As it happens, and not surprisingly, St. Thomas in his "Summa" considers the very difficulty that Bertrand Russell raises: "No virtue is opposed to another virtue. But magnanimity is opposed to humility, since 'the magnanimous deems himself worthy of great things, and despises others,' according to Aristotle's 'Ethics'" iv, 3. Therefore magnanimity is not a "virtue." The Angelic Doctor answers that "magnanimity and humility are not contrary to one another, although they seem to tend in contrary directions, because they proceed according to different considerations." "There is in man something great which he possesses through the gift of God; and something defective which accrues to him through the weakness of nature ... magnanimity makes a man deem himself worthy of great things in consideration of the gifts he holds from God ... humility makes a man think little of himself in consideration of his own deficiency."

St. Thomas's treatment is marvelous and balanced, and one is reminded of G.K. Chesterton's claim, that Christianity seems a paradox to the world, because it manages to harmonize opposites which, when found separate in the world, become grotesque and distorted.

Our other authority is the pope. Now it turns out that one of the very best statements of Christian magnanimity is a spontaneous address by Pope Francis "to the Students of the Jesuit Schools of Italy and Albania" in June 2013. The pope told these students that the main thing they should learn while at school is how to be magnanimous. "What does being magnanimous mean? It means having a great heart, having greatness of mind; it means having great ideals, the wish to do great things to respond to what God asks of us. Hence also, for this very reason, to do well the routine things of every day and all the daily actions, tasks, meetings with people; doing the little everyday things with a great heart open to God and to others. It is therefore important to cultivate human formation with a view to magnanimity."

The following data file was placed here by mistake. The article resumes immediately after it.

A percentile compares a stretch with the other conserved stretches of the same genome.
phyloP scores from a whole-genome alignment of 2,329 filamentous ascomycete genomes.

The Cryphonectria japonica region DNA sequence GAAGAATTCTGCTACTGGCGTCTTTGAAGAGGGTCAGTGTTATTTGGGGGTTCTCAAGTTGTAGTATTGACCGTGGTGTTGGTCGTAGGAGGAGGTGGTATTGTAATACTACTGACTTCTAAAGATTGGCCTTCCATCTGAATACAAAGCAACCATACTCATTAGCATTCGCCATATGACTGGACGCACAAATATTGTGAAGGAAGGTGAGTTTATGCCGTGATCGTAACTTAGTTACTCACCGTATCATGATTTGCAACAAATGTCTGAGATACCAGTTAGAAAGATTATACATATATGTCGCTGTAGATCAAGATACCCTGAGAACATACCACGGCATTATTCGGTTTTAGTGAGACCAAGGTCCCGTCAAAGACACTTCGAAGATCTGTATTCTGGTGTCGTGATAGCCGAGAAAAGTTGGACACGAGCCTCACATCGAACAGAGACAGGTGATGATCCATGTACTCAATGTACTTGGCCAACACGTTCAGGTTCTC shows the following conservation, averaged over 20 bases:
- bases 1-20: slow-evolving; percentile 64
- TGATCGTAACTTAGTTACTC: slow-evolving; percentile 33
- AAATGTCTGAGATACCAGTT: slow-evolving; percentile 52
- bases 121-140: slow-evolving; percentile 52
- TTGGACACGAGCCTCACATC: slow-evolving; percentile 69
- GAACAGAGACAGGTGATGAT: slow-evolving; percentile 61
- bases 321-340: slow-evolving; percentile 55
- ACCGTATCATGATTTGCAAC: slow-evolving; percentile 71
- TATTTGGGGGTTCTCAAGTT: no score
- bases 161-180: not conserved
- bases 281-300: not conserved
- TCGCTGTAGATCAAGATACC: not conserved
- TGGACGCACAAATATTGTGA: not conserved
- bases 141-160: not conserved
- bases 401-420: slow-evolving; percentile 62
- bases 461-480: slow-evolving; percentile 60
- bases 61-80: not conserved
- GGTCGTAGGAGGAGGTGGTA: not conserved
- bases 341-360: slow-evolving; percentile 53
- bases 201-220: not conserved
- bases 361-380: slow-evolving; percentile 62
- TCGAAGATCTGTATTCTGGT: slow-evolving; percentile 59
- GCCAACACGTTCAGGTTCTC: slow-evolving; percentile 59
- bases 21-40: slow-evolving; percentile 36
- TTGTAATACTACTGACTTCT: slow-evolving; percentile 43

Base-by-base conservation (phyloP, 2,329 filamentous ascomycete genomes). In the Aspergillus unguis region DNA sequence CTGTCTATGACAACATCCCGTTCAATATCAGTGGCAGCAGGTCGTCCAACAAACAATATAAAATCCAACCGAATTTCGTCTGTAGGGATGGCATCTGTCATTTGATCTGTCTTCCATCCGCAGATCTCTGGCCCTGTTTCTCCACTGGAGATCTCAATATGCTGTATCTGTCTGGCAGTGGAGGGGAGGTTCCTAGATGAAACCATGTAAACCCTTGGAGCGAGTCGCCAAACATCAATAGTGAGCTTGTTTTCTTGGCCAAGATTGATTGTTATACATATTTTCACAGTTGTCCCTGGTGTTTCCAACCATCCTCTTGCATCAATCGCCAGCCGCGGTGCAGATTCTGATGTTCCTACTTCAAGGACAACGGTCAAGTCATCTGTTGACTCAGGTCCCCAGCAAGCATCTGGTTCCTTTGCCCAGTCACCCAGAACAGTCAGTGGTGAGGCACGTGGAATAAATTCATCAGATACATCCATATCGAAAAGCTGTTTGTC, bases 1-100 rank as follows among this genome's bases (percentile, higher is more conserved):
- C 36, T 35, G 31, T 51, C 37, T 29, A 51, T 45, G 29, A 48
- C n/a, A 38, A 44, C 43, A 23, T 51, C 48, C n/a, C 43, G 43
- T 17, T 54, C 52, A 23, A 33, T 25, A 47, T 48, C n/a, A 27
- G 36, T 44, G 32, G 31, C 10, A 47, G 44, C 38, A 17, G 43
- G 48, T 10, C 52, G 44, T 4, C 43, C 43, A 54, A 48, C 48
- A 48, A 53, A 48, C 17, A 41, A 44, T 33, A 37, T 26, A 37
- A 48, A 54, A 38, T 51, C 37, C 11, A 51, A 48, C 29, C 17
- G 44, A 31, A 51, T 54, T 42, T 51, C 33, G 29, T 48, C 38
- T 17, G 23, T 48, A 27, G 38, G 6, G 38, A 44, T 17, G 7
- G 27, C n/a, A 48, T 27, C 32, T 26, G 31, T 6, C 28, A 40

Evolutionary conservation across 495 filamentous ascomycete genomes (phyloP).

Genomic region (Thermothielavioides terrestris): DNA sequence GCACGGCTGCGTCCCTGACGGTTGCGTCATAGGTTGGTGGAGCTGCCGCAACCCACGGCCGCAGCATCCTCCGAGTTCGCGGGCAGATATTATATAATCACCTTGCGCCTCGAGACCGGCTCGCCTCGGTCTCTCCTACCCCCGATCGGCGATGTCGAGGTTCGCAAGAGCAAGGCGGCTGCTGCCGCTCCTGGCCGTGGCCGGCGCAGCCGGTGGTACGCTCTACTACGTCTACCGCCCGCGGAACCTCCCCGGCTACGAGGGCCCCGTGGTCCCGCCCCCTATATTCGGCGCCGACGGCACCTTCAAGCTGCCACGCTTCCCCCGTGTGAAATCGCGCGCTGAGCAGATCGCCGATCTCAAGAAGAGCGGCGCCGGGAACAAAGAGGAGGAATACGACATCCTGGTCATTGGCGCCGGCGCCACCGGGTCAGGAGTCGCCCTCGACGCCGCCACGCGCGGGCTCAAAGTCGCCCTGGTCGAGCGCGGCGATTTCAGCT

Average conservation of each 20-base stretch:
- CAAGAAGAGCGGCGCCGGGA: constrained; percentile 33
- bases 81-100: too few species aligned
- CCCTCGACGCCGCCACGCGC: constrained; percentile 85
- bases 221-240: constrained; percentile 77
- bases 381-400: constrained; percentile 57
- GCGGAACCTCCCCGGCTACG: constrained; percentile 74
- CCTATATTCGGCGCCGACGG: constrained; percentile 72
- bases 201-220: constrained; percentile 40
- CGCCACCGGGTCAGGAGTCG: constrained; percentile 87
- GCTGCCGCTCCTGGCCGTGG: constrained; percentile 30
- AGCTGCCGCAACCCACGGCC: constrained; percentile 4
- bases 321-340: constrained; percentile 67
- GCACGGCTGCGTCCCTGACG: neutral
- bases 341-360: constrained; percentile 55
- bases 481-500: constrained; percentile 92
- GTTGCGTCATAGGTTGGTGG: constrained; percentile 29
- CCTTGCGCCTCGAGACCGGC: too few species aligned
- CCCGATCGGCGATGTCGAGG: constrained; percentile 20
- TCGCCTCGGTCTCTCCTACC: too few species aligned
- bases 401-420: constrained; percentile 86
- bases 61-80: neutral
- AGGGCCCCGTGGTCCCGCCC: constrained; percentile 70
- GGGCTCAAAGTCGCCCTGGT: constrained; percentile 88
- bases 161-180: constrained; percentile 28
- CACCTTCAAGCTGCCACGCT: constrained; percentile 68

The Holy Father continued, "In order to be magnanimous with inner freedom and a spirit of service, spiritual formation is necessary. Dear young people, love Jesus Christ more and more!" He then turned to the teachers: "Give them hope and optimism for their journey in the world. Teach them to see the beauty and goodness of creation and of man who always retains the Creator's hallmark. But above all with your life be witnesses of what you communicate."--There seems here an interesting anticipation of the themes of "Laudato Si": when we view the beauty and goodness of creation, we should be inspired to widen our horizons beyond the small-mindedness of the "throwaway culture." Could magnanimity, then, actually be the hermeneutic key to "Laudato Si"?

Do something great with your life. Be a co-redeemer with Christ. Through faith contribute to God's narrative. Pope Francis's spontaneous remarks show us that striving for greatness is not something pasted onto Christian life but of its very heart and essence.

MICHAEL PAKALUK IS PROFESSOR AND CHAIR OF PHILOSOPHY AT AVE MARIA UNIVERSITY.

Michael Pakaluk, an Aristotle scholar and Ordinarius of the Pontifical Academy of St. Thomas Aquinas, is professor at the Busch School of Business and Economics at The Catholic University of America. He lives in Hyattsville, MD, with his wife Catherine, also a professor at the Busch School, and their eight children.